Moles are small, rodent-like mammals and live underground. They have large flat front paws for digging, and small, ineffective eyes and ears. They have velvety fur, that, depending on the species, ranges from grey to black, sometimes with a brownish hue, and this fur covers their short tails. Most species of mole have small, pointed noses, like the common or eastern mole that is found here. However, the star-nosed mole, the other of the two species of mole found in Wisconsin, has a pointed nose with tentacle-like appendages on the tip.
Moles are insectivores, meaning their diet is exclusively insects. Earthworms are their main food source, but they will eat a variety of insects and bugs. They do not cause damage to plants but may displace or overturn them in their search for food. Molehills are the easiest way to identify mole problems. These hills are created as moles tunnel looking for food. This is a particular issue with the common mole, as they prefer loose, dry soil. The star-nosed mole prefers to reside near water, and as such rarely causes problems.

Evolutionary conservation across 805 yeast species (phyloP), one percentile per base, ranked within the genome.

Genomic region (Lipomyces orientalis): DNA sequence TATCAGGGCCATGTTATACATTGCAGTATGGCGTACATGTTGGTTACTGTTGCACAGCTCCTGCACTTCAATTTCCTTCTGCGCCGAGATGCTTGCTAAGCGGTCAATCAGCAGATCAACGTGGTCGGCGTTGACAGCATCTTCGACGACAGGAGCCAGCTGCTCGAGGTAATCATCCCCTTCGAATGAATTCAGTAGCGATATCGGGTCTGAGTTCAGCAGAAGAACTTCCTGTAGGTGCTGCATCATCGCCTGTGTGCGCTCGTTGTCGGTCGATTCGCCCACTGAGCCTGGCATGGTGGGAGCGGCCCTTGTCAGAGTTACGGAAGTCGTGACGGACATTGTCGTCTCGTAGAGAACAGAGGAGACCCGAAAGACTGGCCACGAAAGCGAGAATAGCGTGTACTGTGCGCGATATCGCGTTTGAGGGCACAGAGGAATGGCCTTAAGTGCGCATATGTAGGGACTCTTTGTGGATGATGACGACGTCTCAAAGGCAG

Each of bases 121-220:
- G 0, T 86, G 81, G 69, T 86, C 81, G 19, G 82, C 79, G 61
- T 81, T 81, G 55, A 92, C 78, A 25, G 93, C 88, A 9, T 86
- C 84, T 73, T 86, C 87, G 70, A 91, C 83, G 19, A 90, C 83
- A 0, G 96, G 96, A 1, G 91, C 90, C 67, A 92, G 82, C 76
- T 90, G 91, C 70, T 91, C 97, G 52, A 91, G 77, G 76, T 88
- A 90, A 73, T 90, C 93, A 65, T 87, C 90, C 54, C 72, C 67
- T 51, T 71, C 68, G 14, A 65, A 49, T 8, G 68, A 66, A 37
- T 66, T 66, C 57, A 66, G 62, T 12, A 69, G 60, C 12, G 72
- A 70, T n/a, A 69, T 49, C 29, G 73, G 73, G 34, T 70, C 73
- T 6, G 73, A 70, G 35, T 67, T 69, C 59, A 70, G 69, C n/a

Moles also create underground tunnels for dens and breeding, but these tunnels are usually much deeper in the earth than their food tunnels. Mole breeding takes place in early spring, with the young born in March and April. Typical litter size is fairly small, only three to five young. These young are reared with the parents for around a month before they will leave the den and find territories of their own. These territories are usually uncluttered, as there are typically no more than five per acre in even the most densely mole-populated areas.